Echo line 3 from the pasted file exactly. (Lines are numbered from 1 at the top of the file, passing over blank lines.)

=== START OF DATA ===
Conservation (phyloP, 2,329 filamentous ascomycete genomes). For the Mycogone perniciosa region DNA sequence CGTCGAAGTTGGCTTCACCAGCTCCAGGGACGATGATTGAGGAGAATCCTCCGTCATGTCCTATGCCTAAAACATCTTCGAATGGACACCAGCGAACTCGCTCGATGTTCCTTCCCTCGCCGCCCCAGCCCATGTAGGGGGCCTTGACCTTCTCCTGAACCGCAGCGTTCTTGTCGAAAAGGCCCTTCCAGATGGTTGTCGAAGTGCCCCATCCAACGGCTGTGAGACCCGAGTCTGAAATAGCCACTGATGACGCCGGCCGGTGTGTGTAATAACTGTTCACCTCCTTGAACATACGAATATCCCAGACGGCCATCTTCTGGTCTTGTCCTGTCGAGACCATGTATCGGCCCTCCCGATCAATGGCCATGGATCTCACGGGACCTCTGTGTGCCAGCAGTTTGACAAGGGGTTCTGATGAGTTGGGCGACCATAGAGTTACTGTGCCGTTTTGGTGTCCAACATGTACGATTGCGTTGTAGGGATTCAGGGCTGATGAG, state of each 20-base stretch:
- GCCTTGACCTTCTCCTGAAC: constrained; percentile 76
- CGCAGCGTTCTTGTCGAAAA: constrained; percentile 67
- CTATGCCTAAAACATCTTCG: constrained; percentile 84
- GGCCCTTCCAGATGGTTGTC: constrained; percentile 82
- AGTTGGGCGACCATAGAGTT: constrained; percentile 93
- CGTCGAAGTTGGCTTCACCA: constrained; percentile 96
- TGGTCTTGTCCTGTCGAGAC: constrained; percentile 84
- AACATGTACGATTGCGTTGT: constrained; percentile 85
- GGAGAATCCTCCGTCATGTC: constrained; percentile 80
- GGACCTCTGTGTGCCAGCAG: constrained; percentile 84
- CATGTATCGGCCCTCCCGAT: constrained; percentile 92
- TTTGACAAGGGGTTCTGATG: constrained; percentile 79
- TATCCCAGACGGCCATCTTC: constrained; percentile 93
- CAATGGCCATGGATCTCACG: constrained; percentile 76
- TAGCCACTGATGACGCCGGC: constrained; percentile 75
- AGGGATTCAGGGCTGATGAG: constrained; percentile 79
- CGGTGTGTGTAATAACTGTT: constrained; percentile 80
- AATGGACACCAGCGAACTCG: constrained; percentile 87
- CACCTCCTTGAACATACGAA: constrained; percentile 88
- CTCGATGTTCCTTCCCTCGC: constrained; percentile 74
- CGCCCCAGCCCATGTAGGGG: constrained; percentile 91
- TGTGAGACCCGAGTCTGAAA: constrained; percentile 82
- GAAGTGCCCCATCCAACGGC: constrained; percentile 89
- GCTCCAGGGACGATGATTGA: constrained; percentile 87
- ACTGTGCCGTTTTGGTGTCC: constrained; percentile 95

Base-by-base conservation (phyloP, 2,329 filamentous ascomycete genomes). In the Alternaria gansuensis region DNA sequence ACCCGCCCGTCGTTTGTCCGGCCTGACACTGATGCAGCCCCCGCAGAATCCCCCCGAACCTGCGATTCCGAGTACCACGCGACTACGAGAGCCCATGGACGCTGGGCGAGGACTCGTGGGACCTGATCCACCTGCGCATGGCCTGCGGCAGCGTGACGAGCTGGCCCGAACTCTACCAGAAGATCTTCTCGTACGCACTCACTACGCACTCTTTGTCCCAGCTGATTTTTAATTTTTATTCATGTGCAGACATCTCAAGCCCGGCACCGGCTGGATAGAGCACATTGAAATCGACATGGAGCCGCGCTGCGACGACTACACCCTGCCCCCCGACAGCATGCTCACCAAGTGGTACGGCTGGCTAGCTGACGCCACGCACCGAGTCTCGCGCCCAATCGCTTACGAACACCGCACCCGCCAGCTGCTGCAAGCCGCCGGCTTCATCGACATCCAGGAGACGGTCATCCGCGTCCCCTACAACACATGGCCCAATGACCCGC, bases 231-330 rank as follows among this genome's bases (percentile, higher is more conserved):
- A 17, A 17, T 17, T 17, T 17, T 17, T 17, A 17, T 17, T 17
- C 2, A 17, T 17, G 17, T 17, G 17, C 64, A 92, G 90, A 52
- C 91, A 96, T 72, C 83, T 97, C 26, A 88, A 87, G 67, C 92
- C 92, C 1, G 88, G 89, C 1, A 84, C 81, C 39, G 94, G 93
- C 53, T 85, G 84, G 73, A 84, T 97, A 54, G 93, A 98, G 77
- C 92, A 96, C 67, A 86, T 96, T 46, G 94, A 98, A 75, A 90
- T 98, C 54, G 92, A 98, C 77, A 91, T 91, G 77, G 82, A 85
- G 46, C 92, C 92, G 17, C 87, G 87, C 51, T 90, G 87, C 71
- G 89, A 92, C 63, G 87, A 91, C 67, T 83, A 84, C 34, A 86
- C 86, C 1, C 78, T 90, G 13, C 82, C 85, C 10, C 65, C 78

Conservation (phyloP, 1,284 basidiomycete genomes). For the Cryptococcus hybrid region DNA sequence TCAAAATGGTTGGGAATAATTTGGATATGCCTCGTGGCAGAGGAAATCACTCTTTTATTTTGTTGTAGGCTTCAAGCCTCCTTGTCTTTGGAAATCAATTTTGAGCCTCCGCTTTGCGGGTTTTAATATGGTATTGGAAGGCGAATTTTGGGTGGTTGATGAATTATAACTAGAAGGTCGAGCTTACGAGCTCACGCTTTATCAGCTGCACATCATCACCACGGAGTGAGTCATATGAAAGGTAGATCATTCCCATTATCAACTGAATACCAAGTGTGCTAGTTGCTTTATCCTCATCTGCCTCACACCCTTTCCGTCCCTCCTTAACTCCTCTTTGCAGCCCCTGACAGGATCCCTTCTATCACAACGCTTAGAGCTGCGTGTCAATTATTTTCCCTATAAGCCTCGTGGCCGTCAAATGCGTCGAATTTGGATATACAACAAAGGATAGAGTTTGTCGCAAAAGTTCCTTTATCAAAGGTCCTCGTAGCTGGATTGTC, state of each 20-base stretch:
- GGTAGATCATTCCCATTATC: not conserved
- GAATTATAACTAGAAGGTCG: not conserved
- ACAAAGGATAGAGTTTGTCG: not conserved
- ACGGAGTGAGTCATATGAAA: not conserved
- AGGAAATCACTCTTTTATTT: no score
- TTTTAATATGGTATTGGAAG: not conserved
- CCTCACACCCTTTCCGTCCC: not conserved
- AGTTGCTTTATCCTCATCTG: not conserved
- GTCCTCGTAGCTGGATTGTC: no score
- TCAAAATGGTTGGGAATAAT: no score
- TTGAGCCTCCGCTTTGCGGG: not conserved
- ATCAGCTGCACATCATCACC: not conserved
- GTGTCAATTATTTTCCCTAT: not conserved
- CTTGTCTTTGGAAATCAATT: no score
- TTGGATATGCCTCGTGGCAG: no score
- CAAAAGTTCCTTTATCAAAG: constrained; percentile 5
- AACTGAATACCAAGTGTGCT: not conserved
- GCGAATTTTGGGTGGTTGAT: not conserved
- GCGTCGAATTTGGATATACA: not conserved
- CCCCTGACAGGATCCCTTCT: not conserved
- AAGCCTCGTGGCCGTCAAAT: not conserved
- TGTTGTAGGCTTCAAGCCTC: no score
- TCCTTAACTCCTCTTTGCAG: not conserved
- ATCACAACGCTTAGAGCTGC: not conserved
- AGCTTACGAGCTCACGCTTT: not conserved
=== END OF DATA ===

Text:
- CGCAGCGTTCTTGTCGAAAA: constrained; percentile 67